Retailers have a strong track record in investing time and money in the skills of their employees. The 2015 UKCES Employer Skills Survey shows that the Retail and Wholesale industries were among the leading investors in training, spending £5.1bn in 2015 on meaningful on-the-job training and development for their employees.

The Levy, announced in the July 2015 Budget, is the most significant new development in this area. Due to come into force in April 2017, much is still unclear. Although the long-awaited proposals for funding rates and rules and details of how to become a employer training provider were published for consultation in August 2016 providing much needed information for businesses planning implementation, fundamental problems remain.

The levy is potentially an opportunity for increasing skills and supporting those most vulnerable in the workforce. It could also play a vital role in supporting structural change in retail, providing the opportunity to develop the skills needed for new and more productive roles in the future. However, we are concerned that the levy's implementation and how it will operate have yet to be properly thought through. It is hard to see how the growth rates needed in apprenticeship starts to reach the UK Government's target of three million will be achieved.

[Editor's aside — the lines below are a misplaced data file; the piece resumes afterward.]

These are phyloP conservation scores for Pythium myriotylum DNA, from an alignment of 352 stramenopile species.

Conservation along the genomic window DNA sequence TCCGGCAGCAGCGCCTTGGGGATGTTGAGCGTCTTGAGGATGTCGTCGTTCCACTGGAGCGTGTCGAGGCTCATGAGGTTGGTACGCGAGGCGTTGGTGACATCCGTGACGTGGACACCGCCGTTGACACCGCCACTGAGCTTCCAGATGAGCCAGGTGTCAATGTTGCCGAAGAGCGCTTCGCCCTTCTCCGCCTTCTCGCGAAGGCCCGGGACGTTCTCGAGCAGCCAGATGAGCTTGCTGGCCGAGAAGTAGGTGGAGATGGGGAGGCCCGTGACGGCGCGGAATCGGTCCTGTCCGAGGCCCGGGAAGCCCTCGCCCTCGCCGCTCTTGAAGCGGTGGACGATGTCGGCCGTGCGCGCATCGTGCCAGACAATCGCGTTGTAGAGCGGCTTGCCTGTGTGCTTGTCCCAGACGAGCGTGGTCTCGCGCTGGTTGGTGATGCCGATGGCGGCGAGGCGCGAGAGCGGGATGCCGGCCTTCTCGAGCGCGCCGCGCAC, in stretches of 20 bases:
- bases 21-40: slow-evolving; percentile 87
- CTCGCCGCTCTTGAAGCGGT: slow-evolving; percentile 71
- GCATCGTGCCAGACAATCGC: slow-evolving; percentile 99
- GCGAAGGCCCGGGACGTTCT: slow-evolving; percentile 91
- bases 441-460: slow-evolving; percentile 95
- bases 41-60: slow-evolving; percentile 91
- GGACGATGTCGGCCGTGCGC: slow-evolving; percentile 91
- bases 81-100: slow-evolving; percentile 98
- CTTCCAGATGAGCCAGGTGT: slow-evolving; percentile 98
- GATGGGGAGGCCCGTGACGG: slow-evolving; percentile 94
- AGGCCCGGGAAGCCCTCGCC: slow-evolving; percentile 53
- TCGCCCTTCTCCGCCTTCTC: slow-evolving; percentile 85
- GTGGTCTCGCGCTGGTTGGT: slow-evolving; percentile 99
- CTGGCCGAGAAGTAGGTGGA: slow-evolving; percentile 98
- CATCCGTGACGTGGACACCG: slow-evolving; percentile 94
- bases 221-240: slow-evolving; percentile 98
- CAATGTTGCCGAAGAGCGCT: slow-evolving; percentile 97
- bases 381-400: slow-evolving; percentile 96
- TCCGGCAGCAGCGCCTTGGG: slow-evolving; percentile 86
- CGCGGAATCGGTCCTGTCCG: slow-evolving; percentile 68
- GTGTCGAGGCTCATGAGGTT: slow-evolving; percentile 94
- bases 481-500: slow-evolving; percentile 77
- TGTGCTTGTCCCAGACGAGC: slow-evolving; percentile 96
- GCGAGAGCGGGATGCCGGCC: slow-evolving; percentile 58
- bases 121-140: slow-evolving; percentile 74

BRC estimates show that the apprenticeship levy will cost the industry between £140 and £160m per annum. As it stands, we don’t think that retailers will be in a position to recoup these costs through the levy as it is currently designed. This is due to the gap in compatibility between retailers' current approach to training and the levy's funding criteria.

In order to make the Apprenticeship Levy fit for purpose, we propose that the government:

  • Ensures an employer-led, industry-specific solution – to include responsive and effective processes to develop new standards
  • Measures outcomes and not processes/inputs – specifically addressing concerns about OFSTED inspections and SFA registration
  • Gives businesses sufficient time to prepare – allowing more than 18 months to spend Apprenticeship Levy funds
  • Ensures funds can be directed to the most valuable type of training – including Level 1 and internal training programmes
  • Ensures seamless integration of approach in the devolved nations